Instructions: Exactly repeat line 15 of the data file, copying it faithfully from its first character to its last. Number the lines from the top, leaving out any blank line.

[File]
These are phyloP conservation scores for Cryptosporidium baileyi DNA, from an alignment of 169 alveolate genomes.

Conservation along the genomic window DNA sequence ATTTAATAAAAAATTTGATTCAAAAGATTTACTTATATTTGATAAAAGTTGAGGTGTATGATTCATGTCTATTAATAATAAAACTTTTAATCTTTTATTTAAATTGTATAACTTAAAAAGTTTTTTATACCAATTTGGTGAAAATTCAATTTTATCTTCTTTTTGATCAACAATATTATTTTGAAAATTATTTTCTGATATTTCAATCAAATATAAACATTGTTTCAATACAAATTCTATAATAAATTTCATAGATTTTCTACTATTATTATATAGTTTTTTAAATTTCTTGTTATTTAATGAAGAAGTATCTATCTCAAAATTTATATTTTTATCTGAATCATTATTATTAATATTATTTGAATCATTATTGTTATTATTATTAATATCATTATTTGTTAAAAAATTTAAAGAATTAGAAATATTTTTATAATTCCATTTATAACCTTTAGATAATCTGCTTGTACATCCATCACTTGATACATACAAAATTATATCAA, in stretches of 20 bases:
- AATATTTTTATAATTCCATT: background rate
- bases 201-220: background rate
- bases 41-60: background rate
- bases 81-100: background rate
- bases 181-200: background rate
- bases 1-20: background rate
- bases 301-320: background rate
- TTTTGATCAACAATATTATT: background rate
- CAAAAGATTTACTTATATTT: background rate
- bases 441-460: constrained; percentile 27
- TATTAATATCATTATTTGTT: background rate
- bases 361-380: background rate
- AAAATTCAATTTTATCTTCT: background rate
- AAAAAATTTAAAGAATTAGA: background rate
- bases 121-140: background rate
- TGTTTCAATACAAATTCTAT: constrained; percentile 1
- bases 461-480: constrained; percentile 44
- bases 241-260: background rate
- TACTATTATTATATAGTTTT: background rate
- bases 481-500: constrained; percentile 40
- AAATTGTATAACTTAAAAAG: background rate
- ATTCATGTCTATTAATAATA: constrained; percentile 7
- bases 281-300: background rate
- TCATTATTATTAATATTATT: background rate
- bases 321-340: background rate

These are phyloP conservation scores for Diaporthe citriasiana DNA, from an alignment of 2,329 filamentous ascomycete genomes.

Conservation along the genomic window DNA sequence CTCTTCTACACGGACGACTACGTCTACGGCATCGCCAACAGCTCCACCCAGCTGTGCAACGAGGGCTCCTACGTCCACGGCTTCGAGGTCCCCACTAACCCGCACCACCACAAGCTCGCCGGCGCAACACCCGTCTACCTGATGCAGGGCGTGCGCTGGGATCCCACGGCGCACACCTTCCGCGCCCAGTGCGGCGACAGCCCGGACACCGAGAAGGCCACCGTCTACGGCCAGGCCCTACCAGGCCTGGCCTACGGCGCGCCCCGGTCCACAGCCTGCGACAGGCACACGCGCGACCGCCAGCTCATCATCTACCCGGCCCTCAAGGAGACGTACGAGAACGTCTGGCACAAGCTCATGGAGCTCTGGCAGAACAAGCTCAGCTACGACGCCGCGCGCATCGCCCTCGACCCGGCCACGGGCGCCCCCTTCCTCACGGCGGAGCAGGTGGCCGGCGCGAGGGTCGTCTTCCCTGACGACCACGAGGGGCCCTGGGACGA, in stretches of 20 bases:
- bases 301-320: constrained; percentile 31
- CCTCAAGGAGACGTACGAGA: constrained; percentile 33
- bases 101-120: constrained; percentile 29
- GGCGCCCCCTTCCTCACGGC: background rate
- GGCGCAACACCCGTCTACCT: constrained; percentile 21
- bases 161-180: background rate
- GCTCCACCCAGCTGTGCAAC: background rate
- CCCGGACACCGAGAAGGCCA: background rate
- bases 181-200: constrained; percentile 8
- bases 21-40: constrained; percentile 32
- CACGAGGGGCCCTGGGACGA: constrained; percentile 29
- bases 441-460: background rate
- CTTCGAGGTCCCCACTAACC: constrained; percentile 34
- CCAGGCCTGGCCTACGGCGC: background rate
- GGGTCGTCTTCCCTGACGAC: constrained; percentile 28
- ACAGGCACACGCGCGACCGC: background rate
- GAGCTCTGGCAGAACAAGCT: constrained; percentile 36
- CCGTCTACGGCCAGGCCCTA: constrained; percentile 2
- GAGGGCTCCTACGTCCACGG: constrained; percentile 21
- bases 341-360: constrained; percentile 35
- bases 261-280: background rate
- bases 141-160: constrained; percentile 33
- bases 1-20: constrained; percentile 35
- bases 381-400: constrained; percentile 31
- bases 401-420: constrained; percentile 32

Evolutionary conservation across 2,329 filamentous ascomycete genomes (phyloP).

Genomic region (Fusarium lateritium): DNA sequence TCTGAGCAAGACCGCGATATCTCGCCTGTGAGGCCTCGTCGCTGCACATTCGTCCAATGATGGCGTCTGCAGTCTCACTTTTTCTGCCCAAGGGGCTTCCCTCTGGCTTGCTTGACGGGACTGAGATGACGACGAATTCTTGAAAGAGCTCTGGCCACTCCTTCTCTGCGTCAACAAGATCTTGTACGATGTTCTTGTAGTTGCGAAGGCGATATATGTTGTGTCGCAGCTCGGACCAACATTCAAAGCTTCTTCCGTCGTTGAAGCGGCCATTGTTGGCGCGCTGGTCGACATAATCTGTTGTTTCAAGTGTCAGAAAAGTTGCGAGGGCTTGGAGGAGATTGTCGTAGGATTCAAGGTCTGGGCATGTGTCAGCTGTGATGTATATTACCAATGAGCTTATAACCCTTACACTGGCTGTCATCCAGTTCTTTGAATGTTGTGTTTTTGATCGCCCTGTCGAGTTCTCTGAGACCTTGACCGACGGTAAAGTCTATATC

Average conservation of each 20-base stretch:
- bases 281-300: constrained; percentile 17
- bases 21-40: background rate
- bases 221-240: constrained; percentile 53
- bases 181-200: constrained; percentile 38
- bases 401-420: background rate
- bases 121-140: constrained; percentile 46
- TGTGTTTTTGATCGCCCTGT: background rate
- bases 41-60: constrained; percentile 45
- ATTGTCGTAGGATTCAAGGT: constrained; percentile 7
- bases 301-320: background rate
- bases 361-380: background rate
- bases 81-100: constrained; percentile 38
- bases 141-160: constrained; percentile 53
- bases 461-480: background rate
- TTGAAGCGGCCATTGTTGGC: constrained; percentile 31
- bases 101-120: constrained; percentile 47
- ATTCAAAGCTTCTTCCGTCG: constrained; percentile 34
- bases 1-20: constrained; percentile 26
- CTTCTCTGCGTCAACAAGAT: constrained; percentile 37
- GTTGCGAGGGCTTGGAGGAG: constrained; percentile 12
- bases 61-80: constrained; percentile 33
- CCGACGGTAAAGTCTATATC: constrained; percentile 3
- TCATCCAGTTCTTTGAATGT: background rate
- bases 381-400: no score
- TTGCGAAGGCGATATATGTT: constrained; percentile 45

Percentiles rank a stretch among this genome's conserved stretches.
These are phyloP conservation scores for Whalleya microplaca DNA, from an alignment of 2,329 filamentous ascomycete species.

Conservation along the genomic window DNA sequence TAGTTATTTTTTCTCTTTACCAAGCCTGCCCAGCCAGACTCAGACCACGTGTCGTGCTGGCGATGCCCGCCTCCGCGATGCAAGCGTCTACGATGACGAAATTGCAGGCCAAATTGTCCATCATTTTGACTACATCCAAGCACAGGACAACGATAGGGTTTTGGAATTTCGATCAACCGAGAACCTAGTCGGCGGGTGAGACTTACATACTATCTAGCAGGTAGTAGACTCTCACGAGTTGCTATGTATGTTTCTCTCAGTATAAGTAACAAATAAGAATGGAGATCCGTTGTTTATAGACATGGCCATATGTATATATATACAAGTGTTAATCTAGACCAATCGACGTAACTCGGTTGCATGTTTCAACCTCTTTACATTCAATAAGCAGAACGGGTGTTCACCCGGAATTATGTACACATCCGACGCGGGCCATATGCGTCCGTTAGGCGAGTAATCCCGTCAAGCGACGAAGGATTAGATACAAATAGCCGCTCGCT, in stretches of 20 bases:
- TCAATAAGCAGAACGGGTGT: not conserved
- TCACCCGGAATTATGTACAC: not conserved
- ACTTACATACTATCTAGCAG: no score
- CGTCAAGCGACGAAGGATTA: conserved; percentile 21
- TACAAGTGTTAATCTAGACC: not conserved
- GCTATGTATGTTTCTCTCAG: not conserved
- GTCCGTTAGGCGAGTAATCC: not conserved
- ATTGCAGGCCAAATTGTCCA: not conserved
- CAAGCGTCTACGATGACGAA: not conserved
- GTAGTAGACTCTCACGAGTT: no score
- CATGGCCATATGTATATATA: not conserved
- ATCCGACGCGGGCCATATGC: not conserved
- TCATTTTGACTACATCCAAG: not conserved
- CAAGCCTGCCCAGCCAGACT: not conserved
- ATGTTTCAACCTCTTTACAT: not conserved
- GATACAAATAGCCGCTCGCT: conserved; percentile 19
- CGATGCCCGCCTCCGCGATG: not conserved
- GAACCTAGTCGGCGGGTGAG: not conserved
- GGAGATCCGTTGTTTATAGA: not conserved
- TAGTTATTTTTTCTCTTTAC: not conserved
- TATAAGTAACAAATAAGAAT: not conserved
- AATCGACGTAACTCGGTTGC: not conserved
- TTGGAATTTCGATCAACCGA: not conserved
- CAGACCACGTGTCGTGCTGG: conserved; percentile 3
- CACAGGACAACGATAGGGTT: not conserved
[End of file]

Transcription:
- AAAATTCAATTTTATCTTCT: background rate